All About Roth IRAs

By Nora Sutton , last updated June 13, 2011

The Roth Individual Retirement Account, more commonly known as Roth IRA, is an increasingly popular investment tool, traditionally used as a retirement savings account.

There are two different ways to start a Roth IRA account; either you can begin by converting a traditional IRA to a Roth IRA or by making regular contributions to your new account. Due to recent changes in laws, all taxpayers are eligible to convert traditional retirement accounts to a Roth account. Maintaining a retirement plan with your employer does not disqualify you from opening a Roth IRA. To start your Roth account by making regular contributions, there are some eligibility restrictions. The first restriction is that your income, or if applicable you and your spouse’s income, must at least be equal to if not exceed your total contributions. Income levels also dictate contributions and eligibility. As your income increases the amount that can be contributed will be decreased and eventually eliminated. The maximum contribution amounts for 2011 are $5,000 if you’re under 50 and $6,000 if you’ll be 50 or older by the end of the year.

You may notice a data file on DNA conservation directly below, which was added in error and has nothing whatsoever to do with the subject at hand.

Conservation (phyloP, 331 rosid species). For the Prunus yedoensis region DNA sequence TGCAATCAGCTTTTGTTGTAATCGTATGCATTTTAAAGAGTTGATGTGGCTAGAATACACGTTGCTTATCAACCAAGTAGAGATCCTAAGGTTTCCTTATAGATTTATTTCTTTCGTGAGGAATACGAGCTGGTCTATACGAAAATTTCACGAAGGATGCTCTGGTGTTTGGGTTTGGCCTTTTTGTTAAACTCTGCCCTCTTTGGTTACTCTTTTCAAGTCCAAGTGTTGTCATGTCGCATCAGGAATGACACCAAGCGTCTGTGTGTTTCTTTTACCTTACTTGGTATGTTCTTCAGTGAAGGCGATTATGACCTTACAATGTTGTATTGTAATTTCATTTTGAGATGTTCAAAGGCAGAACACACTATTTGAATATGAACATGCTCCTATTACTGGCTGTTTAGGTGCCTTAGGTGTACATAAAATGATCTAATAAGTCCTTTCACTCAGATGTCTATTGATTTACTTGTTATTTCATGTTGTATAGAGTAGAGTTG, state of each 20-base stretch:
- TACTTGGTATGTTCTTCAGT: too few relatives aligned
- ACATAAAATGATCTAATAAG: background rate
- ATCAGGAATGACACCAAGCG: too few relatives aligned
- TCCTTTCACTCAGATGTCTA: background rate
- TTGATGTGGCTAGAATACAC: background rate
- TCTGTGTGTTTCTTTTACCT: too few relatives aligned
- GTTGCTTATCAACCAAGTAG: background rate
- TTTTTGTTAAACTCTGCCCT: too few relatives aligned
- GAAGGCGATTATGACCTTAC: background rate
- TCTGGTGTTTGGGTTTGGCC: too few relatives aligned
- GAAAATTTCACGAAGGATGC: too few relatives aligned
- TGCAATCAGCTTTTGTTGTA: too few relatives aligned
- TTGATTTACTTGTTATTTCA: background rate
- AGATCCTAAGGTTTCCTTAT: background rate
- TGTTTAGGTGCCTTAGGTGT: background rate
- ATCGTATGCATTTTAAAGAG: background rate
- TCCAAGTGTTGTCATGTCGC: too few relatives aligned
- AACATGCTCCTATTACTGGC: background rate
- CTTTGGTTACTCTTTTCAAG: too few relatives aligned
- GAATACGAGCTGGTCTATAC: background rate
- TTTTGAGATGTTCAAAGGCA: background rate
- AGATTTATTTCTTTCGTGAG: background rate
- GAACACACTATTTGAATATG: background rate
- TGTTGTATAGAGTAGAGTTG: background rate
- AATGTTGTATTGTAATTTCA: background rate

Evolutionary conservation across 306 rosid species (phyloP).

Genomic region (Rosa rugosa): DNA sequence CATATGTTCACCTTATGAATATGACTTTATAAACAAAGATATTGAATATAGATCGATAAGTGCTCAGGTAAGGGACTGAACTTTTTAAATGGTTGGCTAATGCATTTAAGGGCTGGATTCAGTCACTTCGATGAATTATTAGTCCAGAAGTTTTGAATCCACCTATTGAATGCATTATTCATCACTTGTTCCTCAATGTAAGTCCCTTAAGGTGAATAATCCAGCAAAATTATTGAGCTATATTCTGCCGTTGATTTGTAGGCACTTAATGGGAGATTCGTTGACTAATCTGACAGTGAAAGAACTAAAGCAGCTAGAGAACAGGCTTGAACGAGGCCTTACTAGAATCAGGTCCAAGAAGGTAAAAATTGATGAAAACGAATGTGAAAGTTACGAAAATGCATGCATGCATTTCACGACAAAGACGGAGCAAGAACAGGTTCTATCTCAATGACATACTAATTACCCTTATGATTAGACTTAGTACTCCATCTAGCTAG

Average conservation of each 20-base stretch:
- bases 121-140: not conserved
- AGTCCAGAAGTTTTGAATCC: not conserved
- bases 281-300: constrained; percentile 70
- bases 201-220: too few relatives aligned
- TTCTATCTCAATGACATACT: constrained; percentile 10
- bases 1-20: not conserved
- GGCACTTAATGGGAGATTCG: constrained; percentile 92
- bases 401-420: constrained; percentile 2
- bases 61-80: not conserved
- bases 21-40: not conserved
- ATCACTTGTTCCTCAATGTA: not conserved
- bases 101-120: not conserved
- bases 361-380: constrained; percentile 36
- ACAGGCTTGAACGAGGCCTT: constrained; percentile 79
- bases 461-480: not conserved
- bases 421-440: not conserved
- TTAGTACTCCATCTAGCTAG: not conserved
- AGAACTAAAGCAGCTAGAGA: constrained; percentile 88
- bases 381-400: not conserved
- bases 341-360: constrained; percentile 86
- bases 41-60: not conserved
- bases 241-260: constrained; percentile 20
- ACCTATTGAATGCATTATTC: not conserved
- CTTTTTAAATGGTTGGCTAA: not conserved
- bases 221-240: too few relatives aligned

Unlike traditional retirement accounts, your earnings are not taxed when they are withdrawn from your Roth IRA account. This does come at a trade off, because there is no deduction offered when you contribute to your Roth account. An advantage to Roth IRAs is that it is easier to take funds out, because in many cases distributions can be taken out without paying any early disbursement penalties. As long as you’re 59 ½ or older and have had your Roth account for at least five years, tax-free earnings can be withdrawn. Also, there is no rule stating funds need to be drawn at age 70½, which allows earnings to continue growing tax-free.

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